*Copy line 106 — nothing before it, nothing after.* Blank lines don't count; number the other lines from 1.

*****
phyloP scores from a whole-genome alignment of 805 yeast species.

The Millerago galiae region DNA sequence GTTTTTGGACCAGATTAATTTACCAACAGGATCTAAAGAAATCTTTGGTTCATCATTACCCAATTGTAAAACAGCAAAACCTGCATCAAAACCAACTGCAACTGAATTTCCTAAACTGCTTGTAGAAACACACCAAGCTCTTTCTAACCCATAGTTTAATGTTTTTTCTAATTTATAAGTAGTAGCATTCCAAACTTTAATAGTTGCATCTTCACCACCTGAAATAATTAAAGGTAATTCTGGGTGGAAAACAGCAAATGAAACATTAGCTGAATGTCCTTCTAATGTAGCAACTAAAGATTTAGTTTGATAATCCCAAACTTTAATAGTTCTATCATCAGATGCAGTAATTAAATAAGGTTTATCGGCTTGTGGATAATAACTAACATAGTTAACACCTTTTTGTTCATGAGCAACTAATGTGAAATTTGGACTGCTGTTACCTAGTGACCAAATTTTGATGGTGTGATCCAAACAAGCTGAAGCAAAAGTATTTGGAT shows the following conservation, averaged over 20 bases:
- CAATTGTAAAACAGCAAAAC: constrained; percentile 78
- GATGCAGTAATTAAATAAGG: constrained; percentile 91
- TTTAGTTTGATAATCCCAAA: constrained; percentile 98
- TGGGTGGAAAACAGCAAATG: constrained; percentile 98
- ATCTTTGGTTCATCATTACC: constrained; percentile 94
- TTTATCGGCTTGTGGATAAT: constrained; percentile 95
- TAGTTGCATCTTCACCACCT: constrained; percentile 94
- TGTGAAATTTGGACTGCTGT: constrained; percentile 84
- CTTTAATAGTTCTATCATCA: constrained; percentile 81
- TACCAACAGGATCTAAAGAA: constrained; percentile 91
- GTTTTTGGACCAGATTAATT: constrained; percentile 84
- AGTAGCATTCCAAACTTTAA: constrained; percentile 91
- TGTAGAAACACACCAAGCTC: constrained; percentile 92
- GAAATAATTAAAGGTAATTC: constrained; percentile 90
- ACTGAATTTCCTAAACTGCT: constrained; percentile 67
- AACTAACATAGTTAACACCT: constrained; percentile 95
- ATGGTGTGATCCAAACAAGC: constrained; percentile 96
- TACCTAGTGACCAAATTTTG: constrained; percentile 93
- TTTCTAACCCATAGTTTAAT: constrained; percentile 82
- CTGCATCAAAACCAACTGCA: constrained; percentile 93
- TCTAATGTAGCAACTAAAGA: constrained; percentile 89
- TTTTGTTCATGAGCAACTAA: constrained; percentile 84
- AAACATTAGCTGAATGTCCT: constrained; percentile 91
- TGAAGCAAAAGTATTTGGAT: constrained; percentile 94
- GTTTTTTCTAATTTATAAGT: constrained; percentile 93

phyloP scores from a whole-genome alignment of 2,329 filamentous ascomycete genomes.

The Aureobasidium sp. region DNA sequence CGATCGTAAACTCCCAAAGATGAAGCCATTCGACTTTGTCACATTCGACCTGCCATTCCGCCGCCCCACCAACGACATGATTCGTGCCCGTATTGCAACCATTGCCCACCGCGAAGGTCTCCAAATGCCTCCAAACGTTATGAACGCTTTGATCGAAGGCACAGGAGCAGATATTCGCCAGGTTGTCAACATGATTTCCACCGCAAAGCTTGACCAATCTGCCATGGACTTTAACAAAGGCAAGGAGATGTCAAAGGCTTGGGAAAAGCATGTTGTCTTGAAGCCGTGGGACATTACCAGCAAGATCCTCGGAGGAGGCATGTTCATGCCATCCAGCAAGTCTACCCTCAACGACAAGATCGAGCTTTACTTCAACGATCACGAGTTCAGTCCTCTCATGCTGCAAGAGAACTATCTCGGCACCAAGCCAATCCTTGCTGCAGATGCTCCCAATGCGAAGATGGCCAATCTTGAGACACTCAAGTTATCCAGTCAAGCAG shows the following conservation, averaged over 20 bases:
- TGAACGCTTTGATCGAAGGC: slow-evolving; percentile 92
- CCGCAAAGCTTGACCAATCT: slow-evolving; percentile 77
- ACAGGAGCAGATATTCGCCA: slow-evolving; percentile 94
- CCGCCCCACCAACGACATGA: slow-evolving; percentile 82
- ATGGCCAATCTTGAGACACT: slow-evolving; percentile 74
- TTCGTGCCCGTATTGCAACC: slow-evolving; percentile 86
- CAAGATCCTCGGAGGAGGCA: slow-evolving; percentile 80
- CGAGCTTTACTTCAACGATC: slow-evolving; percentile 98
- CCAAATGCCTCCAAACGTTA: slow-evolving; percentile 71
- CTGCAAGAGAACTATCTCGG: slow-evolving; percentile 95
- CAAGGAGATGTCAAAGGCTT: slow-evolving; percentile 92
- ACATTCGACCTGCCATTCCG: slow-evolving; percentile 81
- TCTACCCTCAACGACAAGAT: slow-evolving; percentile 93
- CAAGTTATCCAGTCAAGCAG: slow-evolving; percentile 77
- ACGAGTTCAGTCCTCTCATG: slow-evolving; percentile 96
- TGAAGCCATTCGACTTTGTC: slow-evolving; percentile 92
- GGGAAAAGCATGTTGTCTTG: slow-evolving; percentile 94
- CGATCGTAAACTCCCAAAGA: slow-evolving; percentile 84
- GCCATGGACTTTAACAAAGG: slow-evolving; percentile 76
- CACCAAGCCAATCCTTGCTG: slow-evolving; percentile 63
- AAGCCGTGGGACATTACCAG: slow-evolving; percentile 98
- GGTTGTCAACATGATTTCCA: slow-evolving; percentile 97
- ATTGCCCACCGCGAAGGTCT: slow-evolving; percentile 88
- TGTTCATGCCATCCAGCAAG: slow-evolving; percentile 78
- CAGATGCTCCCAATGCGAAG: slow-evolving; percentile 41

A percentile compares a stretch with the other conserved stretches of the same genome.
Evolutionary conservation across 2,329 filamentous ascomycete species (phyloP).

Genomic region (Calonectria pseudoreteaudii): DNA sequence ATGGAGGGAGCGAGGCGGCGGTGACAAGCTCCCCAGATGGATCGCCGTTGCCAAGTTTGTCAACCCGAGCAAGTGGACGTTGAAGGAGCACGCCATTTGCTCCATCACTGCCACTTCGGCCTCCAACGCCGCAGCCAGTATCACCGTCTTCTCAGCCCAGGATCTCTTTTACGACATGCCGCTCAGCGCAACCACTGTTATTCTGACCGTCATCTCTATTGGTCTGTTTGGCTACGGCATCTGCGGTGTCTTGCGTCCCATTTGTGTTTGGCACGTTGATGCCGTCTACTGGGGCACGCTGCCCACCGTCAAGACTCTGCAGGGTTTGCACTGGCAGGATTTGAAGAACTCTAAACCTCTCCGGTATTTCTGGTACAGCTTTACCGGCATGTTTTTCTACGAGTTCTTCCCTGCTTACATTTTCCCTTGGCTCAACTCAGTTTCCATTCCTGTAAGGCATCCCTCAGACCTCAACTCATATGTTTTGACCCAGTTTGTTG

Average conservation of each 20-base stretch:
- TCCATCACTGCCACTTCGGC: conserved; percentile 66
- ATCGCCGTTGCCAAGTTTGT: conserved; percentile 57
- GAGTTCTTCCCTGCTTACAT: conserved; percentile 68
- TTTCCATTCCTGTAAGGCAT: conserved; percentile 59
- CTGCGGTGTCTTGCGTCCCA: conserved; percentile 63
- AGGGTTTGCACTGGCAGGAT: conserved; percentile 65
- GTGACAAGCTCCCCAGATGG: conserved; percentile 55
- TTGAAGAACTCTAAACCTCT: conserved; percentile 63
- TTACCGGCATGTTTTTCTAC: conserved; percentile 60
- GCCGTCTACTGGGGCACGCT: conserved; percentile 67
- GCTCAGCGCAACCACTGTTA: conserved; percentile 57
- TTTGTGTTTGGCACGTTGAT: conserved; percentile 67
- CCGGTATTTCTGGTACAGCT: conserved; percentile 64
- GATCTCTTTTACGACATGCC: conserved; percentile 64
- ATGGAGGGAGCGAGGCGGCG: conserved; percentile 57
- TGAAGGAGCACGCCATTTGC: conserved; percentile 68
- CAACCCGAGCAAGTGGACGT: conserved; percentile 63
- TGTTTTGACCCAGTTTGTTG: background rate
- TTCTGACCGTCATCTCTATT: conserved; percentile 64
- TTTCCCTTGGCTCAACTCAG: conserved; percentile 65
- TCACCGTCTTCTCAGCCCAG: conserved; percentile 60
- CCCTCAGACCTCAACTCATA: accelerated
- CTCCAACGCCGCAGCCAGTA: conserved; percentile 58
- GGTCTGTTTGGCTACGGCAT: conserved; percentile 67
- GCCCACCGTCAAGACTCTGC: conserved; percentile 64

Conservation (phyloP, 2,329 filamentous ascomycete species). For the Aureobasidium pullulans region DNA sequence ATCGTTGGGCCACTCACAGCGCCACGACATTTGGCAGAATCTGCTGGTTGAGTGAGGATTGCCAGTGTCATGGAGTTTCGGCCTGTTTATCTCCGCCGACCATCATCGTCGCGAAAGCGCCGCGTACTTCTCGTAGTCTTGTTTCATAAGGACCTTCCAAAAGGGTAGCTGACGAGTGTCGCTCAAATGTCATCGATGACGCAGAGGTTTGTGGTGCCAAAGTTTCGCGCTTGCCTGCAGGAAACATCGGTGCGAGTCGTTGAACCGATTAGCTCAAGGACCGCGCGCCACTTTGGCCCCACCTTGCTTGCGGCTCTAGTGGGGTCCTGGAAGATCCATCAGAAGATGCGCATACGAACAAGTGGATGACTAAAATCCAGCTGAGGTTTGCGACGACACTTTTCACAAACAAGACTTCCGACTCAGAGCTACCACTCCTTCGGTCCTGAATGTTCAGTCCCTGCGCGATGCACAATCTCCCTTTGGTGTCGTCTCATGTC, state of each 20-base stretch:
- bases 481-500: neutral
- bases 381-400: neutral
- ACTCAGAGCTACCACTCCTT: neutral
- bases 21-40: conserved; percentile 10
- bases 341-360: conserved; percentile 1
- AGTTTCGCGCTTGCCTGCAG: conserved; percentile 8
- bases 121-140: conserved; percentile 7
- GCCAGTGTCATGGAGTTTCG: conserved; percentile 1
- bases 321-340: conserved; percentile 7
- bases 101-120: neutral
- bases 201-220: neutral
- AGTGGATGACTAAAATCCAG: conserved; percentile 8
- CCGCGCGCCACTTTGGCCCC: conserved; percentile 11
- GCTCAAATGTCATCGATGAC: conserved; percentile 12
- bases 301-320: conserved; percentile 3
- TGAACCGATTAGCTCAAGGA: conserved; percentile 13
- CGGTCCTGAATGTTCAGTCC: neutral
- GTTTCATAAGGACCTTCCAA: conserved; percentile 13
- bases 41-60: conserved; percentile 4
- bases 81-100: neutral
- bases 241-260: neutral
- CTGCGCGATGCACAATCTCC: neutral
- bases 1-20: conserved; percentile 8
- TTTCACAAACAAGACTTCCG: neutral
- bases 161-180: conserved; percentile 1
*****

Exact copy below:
- CTGCGCGATGCACAATCTCC: neutral